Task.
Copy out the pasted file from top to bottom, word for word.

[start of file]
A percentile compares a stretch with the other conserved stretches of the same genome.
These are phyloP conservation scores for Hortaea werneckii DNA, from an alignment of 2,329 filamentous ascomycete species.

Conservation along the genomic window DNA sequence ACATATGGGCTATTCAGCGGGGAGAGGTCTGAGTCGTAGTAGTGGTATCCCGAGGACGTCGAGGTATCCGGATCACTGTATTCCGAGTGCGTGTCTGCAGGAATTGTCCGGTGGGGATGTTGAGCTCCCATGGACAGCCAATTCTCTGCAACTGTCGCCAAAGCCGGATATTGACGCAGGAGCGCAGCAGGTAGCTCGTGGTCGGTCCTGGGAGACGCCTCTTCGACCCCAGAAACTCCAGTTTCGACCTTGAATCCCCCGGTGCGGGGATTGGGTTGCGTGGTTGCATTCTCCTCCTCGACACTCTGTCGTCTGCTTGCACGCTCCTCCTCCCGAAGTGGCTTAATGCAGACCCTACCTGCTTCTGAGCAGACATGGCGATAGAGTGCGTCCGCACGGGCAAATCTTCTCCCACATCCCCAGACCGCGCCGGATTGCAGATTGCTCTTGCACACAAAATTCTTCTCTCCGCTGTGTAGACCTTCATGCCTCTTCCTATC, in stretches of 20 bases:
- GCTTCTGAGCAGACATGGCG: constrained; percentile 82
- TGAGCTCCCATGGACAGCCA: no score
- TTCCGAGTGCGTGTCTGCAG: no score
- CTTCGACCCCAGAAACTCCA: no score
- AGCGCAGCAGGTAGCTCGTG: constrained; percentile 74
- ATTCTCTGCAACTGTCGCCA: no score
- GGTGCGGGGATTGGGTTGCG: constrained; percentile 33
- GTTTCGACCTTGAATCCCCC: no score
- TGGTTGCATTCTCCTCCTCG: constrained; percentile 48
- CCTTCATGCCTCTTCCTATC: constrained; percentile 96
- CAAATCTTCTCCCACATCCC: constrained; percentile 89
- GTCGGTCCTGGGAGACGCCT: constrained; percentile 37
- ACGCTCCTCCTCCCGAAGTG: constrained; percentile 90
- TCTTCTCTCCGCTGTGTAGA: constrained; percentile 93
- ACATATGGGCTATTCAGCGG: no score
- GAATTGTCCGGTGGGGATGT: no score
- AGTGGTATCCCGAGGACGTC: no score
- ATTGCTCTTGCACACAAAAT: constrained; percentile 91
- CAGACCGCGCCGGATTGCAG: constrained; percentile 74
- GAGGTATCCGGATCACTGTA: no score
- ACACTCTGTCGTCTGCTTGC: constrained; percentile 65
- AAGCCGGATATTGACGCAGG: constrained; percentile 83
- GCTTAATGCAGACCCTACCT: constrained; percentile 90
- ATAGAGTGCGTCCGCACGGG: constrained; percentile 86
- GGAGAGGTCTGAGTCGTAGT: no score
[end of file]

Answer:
A percentile compares a stretch with the other conserved stretches of the same genome.
These are phyloP conservation scores for Hortaea werneckii DNA, from an alignment of 2,329 filamentous ascomycete species.

Conservation along the genomic window DNA sequence ACATATGGGCTATTCAGCGGGGAGAGGTCTGAGTCGTAGTAGTGGTATCCCGAGGACGTCGAGGTATCCGGATCACTGTATTCCGAGTGCGTGTCTGCAGGAATTGTCCGGTGGGGATGTTGAGCTCCCATGGACAGCCAATTCTCTGCAACTGTCGCCAAAGCCGGATATTGACGCAGGAGCGCAGCAGGTAGCTCGTGGTCGGTCCTGGGAGACGCCTCTTCGACCCCAGAAACTCCAGTTTCGACCTTGAATCCCCCGGTGCGGGGATTGGGTTGCGTGGTTGCATTCTCCTCCTCGACACTCTGTCGTCTGCTTGCACGCTCCTCCTCCCGAAGTGGCTTAATGCAGACCCTACCTGCTTCTGAGCAGACATGGCGATAGAGTGCGTCCGCACGGGCAAATCTTCTCCCACATCCCCAGACCGCGCCGGATTGCAGATTGCTCTTGCACACAAAATTCTTCTCTCCGCTGTGTAGACCTTCATGCCTCTTCCTATC, in stretches of 20 bases:
- GCTTCTGAGCAGACATGGCG: constrained; percentile 82
- TGAGCTCCCATGGACAGCCA: no score
- TTCCGAGTGCGTGTCTGCAG: no score
- CTTCGACCCCAGAAACTCCA: no score
- AGCGCAGCAGGTAGCTCGTG: constrained; percentile 74
- ATTCTCTGCAACTGTCGCCA: no score
- GGTGCGGGGATTGGGTTGCG: constrained; percentile 33
- GTTTCGACCTTGAATCCCCC: no score
- TGGTTGCATTCTCCTCCTCG: constrained; percentile 48
- CCTTCATGCCTCTTCCTATC: constrained; percentile 96
- CAAATCTTCTCCCACATCCC: constrained; percentile 89
- GTCGGTCCTGGGAGACGCCT: constrained; percentile 37
- ACGCTCCTCCTCCCGAAGTG: constrained; percentile 90
- TCTTCTCTCCGCTGTGTAGA: constrained; percentile 93
- ACATATGGGCTATTCAGCGG: no score
- GAATTGTCCGGTGGGGATGT: no score
- AGTGGTATCCCGAGGACGTC: no score
- ATTGCTCTTGCACACAAAAT: constrained; percentile 91
- CAGACCGCGCCGGATTGCAG: constrained; percentile 74
- GAGGTATCCGGATCACTGTA: no score
- ACACTCTGTCGTCTGCTTGC: constrained; percentile 65
- AAGCCGGATATTGACGCAGG: constrained; percentile 83
- GCTTAATGCAGACCCTACCT: constrained; percentile 90
- ATAGAGTGCGTCCGCACGGG: constrained; percentile 86
- GGAGAGGTCTGAGTCGTAGT: no score